A derivative, unwritten rule is that if you want to show, say, a dumb black juvenile delinquent in your film, you better include a worldly-wise black college professor somewhere in there, as well. Neither the teenage criminal nor the professor are human: they are components of a bland political statement, a pledge of allegiance to conventional norms of propriety and decorum.
Case in point: the breathtakingly propagandistic Argo about the Iran hostage crisis. One can easily be fooled into watching the film with a degree of interest. After all, it’s a true story (right?), and really intense stuff happens to its heroes: virtual prisoners in a hostile land, they are unable even to step outdoors; when they are forced to, they’re immediately accosted by mobs of irrationally aggressive locals who hate people of the Great Satan; and their escape plan is nearly foiled because of a puritanical Muslim immigration official who loses his shit over images of scantily-clad women. So blinded by rage are these scary, hairy Persians that they put together a slave kids’ sweatshop to piece together the shredded head shots of the Americans; and finally, in hot pursuit of the infidels through an airport, they violently shove and rough up innocent female bystanders, even chase the airplane along the tarmac!
Except that none of that ever happened. So what do you do when you want to tell this “true” story, to gloss over the history of the US screwing over the country, and to spice it up with violent, sexually repressed, raging Muslim fanatics? Here’s what: you make sure to hire an actor hailing from Greater Iran for one of the minor good-guy roles.
There’s at least one documented instance of a director explicitly appealing to his own use of the “token good minority” technique. Speaking with author Jack Shaheen for the book Reel Bad Arabs: How Hollywood Vilifies a People, director Edward Zwick cites it in defense of his racist schlock thriller The Siege. By casting Tony Shalhoub as a nice Lebanese-American federal agent, Zwick apparently “created balance”. Comparing the screenplay of Argo with the finished movie, it seems that the CIA officer played by the Armenian-Georgian Yuriy Sardarov (above) is no more than a politically correct afterthought: his lines are cobbled together from at least three different original characters.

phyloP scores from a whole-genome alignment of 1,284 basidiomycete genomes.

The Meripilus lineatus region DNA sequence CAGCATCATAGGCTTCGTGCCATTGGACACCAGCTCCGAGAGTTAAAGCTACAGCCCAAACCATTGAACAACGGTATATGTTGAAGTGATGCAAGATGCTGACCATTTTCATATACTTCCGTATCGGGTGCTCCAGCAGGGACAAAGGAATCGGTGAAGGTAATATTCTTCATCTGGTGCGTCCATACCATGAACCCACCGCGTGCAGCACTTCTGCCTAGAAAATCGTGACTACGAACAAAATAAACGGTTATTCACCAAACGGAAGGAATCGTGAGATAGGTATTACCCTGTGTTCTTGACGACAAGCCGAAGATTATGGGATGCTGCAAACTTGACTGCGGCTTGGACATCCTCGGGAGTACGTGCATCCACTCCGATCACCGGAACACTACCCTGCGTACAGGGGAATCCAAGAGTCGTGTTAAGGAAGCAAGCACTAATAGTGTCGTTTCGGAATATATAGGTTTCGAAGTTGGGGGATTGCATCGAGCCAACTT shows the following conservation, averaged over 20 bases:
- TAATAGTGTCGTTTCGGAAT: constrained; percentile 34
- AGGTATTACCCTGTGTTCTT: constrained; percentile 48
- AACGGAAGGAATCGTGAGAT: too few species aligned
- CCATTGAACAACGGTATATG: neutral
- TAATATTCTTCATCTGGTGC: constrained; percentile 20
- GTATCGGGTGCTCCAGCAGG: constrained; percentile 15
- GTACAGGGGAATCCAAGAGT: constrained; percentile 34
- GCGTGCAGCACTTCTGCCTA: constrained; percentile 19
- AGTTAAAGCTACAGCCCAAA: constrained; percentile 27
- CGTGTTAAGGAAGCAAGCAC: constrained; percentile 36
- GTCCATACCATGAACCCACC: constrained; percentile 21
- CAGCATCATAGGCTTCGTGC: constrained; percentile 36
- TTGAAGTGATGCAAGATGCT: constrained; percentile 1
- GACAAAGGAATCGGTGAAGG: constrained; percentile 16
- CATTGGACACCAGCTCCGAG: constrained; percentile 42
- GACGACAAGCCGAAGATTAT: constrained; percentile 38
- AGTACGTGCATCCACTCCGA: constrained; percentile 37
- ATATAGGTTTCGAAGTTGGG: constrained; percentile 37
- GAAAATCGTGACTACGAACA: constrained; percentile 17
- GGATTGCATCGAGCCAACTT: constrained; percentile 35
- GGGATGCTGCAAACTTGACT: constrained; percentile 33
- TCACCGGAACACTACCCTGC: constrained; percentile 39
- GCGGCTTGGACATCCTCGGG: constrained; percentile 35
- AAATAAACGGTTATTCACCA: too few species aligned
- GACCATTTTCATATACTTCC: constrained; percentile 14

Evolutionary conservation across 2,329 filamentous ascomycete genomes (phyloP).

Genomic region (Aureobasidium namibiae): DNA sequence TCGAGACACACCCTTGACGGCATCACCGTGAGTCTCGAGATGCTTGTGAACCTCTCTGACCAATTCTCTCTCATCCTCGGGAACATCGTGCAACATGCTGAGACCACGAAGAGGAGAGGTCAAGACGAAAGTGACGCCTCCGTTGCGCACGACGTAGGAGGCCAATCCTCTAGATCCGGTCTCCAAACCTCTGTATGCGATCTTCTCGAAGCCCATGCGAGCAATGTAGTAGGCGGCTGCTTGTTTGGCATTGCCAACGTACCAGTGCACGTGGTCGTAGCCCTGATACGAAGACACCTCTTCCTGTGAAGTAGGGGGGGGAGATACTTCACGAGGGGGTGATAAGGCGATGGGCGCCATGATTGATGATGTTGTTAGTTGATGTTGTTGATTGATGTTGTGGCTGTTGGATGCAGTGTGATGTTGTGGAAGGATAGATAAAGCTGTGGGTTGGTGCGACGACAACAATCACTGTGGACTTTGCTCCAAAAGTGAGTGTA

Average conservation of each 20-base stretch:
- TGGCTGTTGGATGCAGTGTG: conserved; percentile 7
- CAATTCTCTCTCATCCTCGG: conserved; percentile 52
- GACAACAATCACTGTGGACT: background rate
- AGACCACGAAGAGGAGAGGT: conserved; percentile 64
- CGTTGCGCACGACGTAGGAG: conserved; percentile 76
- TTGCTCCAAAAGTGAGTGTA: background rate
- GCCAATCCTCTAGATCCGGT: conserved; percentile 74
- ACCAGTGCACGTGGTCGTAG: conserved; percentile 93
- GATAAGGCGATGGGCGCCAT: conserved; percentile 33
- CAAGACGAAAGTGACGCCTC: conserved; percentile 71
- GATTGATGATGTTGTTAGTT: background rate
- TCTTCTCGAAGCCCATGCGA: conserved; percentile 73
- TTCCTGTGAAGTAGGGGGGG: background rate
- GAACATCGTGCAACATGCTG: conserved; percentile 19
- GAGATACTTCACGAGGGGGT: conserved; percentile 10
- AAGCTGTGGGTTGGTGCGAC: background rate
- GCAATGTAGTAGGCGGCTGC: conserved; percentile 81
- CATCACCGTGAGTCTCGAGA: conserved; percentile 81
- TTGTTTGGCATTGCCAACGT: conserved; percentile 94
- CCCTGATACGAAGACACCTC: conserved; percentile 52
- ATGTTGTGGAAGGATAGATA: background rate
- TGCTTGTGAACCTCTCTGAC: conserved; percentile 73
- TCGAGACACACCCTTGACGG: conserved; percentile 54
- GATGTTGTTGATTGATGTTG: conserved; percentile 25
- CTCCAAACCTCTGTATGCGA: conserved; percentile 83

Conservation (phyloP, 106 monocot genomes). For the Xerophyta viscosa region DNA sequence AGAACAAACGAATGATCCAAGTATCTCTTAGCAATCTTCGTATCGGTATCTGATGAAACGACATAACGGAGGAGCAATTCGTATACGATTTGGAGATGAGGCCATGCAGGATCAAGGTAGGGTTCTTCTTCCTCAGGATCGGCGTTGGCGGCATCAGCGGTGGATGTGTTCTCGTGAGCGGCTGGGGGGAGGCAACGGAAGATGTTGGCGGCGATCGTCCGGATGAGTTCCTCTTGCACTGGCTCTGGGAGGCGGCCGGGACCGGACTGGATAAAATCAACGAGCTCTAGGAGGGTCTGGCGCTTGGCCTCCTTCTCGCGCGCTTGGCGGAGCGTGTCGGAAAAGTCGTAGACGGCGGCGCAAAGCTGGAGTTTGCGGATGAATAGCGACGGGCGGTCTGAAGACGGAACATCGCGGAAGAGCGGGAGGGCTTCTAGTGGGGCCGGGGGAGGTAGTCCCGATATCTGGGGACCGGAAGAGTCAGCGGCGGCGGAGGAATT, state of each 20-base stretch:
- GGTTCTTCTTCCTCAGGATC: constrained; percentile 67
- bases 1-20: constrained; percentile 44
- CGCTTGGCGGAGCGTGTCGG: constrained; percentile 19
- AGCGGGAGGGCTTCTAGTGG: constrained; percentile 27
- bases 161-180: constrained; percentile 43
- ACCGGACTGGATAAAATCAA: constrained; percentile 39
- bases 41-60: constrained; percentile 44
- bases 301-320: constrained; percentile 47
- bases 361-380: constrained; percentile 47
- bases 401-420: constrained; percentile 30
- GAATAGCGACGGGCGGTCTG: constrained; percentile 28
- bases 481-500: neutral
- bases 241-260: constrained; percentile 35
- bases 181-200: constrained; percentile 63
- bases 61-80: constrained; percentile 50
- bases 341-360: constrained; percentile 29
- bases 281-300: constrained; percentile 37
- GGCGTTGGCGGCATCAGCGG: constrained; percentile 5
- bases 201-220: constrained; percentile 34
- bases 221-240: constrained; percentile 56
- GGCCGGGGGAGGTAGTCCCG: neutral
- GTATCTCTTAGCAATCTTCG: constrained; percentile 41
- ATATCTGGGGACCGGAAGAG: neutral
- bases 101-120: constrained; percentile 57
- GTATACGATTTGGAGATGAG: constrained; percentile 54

When an alien population is not scary like the Iranians in Argo, it is idealized. Doesn’t make much difference if it’s the Sioux Indians in Dances with Wolves or the Space Smurfs of Avatar: both are just as fictional and, more importantly, their Wonderfully Enlightened Qualities are the ideals of a leftish, vaguely spiritual, contemporary westerner, i.e., your average Hollywood dweller. Kevin Costner’s Sioux aren’t only perfectly good, but they are better at being us than we are. And in the final end, following a longstanding Hollywood tradition, the most heroic Noble Savage of all is always the white American who goes native.
Same might be said of Hollywood’s fashionable religion of choice, Buddhism. David Chapman, a Buddhist writer and scientist, has a fascinating series of blog posts making the case that “Western Consensus Buddhism” is a mishmash of Protestant Christian values, German Romantic Idealism, leftish politics, and New Age, and that it has little to do with any historical form of Buddhism.
It is odd sometimes to witness people attempting to enforce the ban against human complexity on (what they consider to be) depictions of themselves. Lisa Cholodenko’s The Kids Are All Right is a film about a middle-class couple with children. They happen to be two women. One of them has an affair; happens to be with a man. This was not all right, apparently, and a backlash ensued. The message was clear: it is not permissible to just casually tell a story of two women in a relationship — you know, as something mundane and normal — except as a kind of public service announcement about The Lesbian Minority Group. Even if you believe that the main function of storytelling is to change people’s attitudes, that movies should be conceived of like Sesame Street or the USAID-funded didactic soap operas in developing countries, censorship of this type would be exactly the wrong way of going about it.
A truly diverse film industry would have room for a wide spectrum of stories about a variety of different kinds of lives, not just white, straight, middle-class stories with a quota for “other”. As Joel and Ethan Coen put it when, in the midst of the recent #OscarsSoWhite controversy, they were asked about the mostly white cast of their latest film: calling for diversity in Hollywood is important, but factoring that in when you’re imagining and telling your story is “not in the least”. “You don’t sit down … and say, ‘I’m going to write a story that involves four black people, three Jews, and a dog,’ — right? … If you don’t understand that, you don’t understand anything about how stories get written and you don’t realize that the question you’re asking is idiotic.”